Based Upon Availability by Alix Strauss

Title:  Based Upon Availability
Author:  Alix Strauss
Release date:  June 8, 2010
Publisher:  Harper Paperbacks
Pages:  352
Genre:  Adult fiction
Source:  Publisher, TLC Book Tours

Based Upon Availability chronicles the lives of eight New York women as they pass through Manhattan’s Four Seasons Hotel.  As these women’s lives take them through the hotel in some way or another, they all come into contact with Morgan, the hotel manager, who is the common thread in all of their stories.

When I read the publisher’s description of this novel (which is much longer and more detailed than my own, by the way) I was thinking it would be a novel about how these women’s lives intersected, how they became friends, or made connections, or something like that.  But what the book was really about was each woman’s personal drama, life trauma, and marital/family issues.  Once I understood where the book was going, I was able to settle into the novel and really enjoy it, but I have to admit that it did take a while to get rid of those expectations.

The structure and pacing of this novel was kind of odd to me.  It is a novel, yet the chapters about the individual women read like short stories, except for Morgan’s, which takes up the first third of the book.  After finishing Morgan’s section and moving on to the other women, I found myself a bit confused – is this a novel or short stories?  So I think that transition could have been a bit smoother.  That being said, I did enjoy the book despite the choppiness of parts of it.

What I most enjoyed about Based Upon Availability was getting to know the characters.  Strauss introduces the reader to eight main characters, and while it was somewhat difficult to keep track of all of their back stories at first, by the end I felt each character was a fully realized, complex, real person.  All eight of them had major issues, and some were more sympathetic and interesting than others, but overall I felt for each of them and hoped for a resolution to whatever was going wrong in their lives.

One thing I absolutely loved about the novel was finding the little connections between the characters sprinkled throughout the book.  Obviously, Morgan connected with each of them, but there were other little connections too.  Characters I didn’t think would know one another ended up connecting in little ways.  Also, I enjoyed reading from Morgan’s point of view how she met each of the other women, and then reading from each of the others’ perspectives how that same meeting took place.  Very rarely in a novel do you hear multiple versions of the exact same event, and it was interesting to say the least.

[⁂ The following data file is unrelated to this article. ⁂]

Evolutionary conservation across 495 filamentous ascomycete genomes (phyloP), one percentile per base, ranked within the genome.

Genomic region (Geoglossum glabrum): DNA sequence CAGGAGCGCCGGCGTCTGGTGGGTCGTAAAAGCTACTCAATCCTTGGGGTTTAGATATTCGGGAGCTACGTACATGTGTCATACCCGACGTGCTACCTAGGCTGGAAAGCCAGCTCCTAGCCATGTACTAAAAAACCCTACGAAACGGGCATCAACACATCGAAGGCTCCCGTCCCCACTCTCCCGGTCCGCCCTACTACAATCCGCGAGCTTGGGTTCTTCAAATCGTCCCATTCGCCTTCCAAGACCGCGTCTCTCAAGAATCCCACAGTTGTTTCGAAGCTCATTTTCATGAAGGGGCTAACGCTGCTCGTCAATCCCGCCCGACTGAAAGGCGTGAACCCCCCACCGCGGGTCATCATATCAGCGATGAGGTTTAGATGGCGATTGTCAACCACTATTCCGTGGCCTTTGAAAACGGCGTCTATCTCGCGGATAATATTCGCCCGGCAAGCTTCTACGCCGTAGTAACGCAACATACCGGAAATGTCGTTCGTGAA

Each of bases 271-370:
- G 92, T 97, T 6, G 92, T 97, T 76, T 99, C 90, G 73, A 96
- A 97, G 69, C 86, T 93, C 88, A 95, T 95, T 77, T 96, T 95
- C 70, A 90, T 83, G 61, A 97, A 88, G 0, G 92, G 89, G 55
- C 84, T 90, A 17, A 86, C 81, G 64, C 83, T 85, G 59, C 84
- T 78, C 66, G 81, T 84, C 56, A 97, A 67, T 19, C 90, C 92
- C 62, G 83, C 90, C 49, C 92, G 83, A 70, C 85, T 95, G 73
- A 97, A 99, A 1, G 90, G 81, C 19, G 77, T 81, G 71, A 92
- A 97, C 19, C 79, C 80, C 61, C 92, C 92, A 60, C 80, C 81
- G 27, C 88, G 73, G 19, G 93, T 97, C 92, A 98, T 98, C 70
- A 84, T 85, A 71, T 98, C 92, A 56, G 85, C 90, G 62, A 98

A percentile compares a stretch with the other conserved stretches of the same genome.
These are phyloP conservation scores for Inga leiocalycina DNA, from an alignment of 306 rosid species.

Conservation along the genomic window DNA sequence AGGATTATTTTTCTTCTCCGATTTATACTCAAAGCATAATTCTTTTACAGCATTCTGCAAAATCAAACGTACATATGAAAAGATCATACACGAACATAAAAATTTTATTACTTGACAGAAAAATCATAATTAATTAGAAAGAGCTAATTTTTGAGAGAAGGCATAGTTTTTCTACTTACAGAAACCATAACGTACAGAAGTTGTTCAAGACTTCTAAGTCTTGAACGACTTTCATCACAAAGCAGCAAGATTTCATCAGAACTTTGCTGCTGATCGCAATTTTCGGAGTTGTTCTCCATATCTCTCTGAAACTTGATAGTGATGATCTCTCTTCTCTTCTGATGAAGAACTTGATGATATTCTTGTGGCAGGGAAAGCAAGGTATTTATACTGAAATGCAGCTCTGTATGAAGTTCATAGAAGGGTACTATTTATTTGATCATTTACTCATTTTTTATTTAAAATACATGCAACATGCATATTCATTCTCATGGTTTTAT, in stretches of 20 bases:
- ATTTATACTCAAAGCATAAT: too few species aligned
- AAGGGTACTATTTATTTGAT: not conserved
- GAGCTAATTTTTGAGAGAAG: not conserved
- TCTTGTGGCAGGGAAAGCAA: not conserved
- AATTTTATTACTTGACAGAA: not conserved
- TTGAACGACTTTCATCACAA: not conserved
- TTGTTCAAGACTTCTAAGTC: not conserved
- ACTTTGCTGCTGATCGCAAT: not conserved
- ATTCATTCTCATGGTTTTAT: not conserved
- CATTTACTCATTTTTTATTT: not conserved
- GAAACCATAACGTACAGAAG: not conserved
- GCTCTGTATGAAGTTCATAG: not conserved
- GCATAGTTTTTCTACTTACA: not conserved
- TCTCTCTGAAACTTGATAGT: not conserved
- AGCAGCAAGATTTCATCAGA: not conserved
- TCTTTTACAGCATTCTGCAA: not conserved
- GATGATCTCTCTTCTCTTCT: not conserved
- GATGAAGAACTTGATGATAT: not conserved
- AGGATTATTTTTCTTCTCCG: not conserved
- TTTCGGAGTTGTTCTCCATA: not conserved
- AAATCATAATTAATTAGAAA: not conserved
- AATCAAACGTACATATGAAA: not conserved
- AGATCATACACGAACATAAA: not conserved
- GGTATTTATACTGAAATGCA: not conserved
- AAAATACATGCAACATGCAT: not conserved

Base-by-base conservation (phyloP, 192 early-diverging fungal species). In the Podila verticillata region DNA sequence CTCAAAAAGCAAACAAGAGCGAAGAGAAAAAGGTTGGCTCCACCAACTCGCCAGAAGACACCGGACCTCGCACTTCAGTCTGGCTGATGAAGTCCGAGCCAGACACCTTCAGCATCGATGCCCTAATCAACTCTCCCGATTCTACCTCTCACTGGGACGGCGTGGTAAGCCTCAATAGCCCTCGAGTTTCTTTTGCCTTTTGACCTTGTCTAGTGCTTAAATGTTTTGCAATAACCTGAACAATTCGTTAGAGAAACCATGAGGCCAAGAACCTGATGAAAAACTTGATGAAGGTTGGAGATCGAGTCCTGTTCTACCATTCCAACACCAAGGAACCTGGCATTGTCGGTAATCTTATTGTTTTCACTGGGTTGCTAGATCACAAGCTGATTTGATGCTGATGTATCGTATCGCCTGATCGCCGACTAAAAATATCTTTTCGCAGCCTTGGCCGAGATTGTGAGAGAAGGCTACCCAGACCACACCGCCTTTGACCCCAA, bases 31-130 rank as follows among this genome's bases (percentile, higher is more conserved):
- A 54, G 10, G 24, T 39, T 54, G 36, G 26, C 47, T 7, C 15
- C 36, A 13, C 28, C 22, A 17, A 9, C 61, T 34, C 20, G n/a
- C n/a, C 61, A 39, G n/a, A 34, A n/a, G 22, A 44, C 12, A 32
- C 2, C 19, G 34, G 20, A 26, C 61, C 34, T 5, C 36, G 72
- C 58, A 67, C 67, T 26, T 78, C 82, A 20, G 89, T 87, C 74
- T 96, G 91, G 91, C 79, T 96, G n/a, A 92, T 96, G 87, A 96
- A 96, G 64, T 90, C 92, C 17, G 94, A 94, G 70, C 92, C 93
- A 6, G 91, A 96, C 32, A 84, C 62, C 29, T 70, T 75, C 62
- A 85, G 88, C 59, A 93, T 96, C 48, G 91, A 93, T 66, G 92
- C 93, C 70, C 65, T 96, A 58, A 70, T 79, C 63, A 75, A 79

Overall, I enjoyed the experience of reading Based Upon Availability.  While I didn’t care for the structure of the book, the well-written characters truly saved the story for me.  I would absolutely pick up another book by Alix Strauss, as I think she is a very talented writer with much to offer her readers.  I recommend Based Upon Availability if you enjoy a solid character-driven read.

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17 thoughts on “Based Upon Availability by Alix Strauss

  1. This sort of sounds like some of Maeve Binchy’s books… have you read hers and would you say so? I like her books so maybe I’ll like this one. It just seems like I’ve read reviews from both ends of the spectrum for this one!

    1. I did read one of her books, but it was years ago so I can’t remember enough to compare it to this one. Yeah I was sorta in the middle about this one. I really liked the characters, but the awkwardness of the pacing was so weird to me… a good story though!

  2. I liked this book a lot, although I also didn’t really classify the book as a novel. I thought the intricacies of the women’s lives and the turbulence of their emotions was really involving and interesting to read about. I really liked your insightful review as well.

    1. I’m glad I am not the only one stuck on the novel/short story thing! I felt like maybe I was misinterpreting where the book was supposed to go, what it was trying to do with the structure, but at least I’m not alone! I’m glad you liked it too, and thanks for stopping by!

  3. The set up of the book sounds a bit like reading “Let The Great World Spin” where you went from one person’s story to anther’s. They did have the common thread of the wire walker, like this one has Morgan. But it sounds like these don’t link to each other quite as much. It does sound like it would be easier to read if you knew better, going in, what you were getting.

  4. As another reviewer commented (Nomad reader, I believe?) there was an awful lot of Morgan’s story in the beginning, but I enjoyed the charater’s dilemmas and howt heir lives intertwined. I think your review is quite thorough and gives a good indication of what the reader can expect.

  5. I too thought there would be more intersecting between the characters (based on the publisher’s summary) – thanks for clarifying that for me. I’m glad to know that there are SOME ways in which they each affect the others live though; that’s what made me want to read the book to begin with.

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